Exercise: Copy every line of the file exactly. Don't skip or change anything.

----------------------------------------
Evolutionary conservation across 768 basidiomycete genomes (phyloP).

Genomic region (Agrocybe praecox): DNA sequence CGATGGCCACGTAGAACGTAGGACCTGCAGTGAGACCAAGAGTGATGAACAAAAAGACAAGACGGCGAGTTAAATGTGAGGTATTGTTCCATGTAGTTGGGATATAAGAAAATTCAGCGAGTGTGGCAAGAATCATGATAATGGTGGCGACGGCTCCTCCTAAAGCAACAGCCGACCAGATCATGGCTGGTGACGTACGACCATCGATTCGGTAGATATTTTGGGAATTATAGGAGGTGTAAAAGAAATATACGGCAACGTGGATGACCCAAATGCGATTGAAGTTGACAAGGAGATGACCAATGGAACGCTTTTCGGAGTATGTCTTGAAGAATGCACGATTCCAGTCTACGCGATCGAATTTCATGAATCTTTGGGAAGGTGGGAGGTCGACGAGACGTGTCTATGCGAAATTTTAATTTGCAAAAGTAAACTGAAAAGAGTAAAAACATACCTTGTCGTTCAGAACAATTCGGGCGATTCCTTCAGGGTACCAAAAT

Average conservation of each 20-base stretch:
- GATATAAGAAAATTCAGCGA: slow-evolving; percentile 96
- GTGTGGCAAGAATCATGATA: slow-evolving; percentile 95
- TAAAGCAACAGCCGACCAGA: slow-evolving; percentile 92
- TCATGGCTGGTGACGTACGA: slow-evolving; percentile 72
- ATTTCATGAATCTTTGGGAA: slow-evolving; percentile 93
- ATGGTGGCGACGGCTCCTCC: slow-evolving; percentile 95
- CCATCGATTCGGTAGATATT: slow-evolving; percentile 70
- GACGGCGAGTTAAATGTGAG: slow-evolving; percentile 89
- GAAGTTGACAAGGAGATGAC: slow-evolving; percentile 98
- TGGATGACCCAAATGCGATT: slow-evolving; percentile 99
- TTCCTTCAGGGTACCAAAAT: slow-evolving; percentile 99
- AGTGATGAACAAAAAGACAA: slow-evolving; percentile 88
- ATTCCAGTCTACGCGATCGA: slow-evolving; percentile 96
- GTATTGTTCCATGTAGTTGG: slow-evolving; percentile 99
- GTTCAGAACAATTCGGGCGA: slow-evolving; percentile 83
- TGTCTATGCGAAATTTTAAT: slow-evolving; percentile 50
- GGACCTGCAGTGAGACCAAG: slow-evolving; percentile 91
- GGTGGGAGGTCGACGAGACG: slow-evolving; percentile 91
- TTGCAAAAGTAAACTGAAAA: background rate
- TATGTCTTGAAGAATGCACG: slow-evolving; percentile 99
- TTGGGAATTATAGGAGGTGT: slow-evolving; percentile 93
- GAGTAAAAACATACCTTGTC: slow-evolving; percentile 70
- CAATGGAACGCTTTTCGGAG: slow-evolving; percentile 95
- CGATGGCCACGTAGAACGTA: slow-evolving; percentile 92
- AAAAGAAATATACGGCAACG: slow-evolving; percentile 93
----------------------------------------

Evolutionary conservation across 768 basidiomycete genomes (phyloP).

Genomic region (Agrocybe praecox): DNA sequence CGATGGCCACGTAGAACGTAGGACCTGCAGTGAGACCAAGAGTGATGAACAAAAAGACAAGACGGCGAGTTAAATGTGAGGTATTGTTCCATGTAGTTGGGATATAAGAAAATTCAGCGAGTGTGGCAAGAATCATGATAATGGTGGCGACGGCTCCTCCTAAAGCAACAGCCGACCAGATCATGGCTGGTGACGTACGACCATCGATTCGGTAGATATTTTGGGAATTATAGGAGGTGTAAAAGAAATATACGGCAACGTGGATGACCCAAATGCGATTGAAGTTGACAAGGAGATGACCAATGGAACGCTTTTCGGAGTATGTCTTGAAGAATGCACGATTCCAGTCTACGCGATCGAATTTCATGAATCTTTGGGAAGGTGGGAGGTCGACGAGACGTGTCTATGCGAAATTTTAATTTGCAAAAGTAAACTGAAAAGAGTAAAAACATACCTTGTCGTTCAGAACAATTCGGGCGATTCCTTCAGGGTACCAAAAT

Average conservation of each 20-base stretch:
- GATATAAGAAAATTCAGCGA: slow-evolving; percentile 96
- GTGTGGCAAGAATCATGATA: slow-evolving; percentile 95
- TAAAGCAACAGCCGACCAGA: slow-evolving; percentile 92
- TCATGGCTGGTGACGTACGA: slow-evolving; percentile 72
- ATTTCATGAATCTTTGGGAA: slow-evolving; percentile 93
- ATGGTGGCGACGGCTCCTCC: slow-evolving; percentile 95
- CCATCGATTCGGTAGATATT: slow-evolving; percentile 70
- GACGGCGAGTTAAATGTGAG: slow-evolving; percentile 89
- GAAGTTGACAAGGAGATGAC: slow-evolving; percentile 98
- TGGATGACCCAAATGCGATT: slow-evolving; percentile 99
- TTCCTTCAGGGTACCAAAAT: slow-evolving; percentile 99
- AGTGATGAACAAAAAGACAA: slow-evolving; percentile 88
- ATTCCAGTCTACGCGATCGA: slow-evolving; percentile 96
- GTATTGTTCCATGTAGTTGG: slow-evolving; percentile 99
- GTTCAGAACAATTCGGGCGA: slow-evolving; percentile 83
- TGTCTATGCGAAATTTTAAT: slow-evolving; percentile 50
- GGACCTGCAGTGAGACCAAG: slow-evolving; percentile 91
- GGTGGGAGGTCGACGAGACG: slow-evolving; percentile 91
- TTGCAAAAGTAAACTGAAAA: background rate
- TATGTCTTGAAGAATGCACG: slow-evolving; percentile 99
- TTGGGAATTATAGGAGGTGT: slow-evolving; percentile 93
- GAGTAAAAACATACCTTGTC: slow-evolving; percentile 70
- CAATGGAACGCTTTTCGGAG: slow-evolving; percentile 95
- CGATGGCCACGTAGAACGTA: slow-evolving; percentile 92
- AAAAGAAATATACGGCAACG: slow-evolving; percentile 93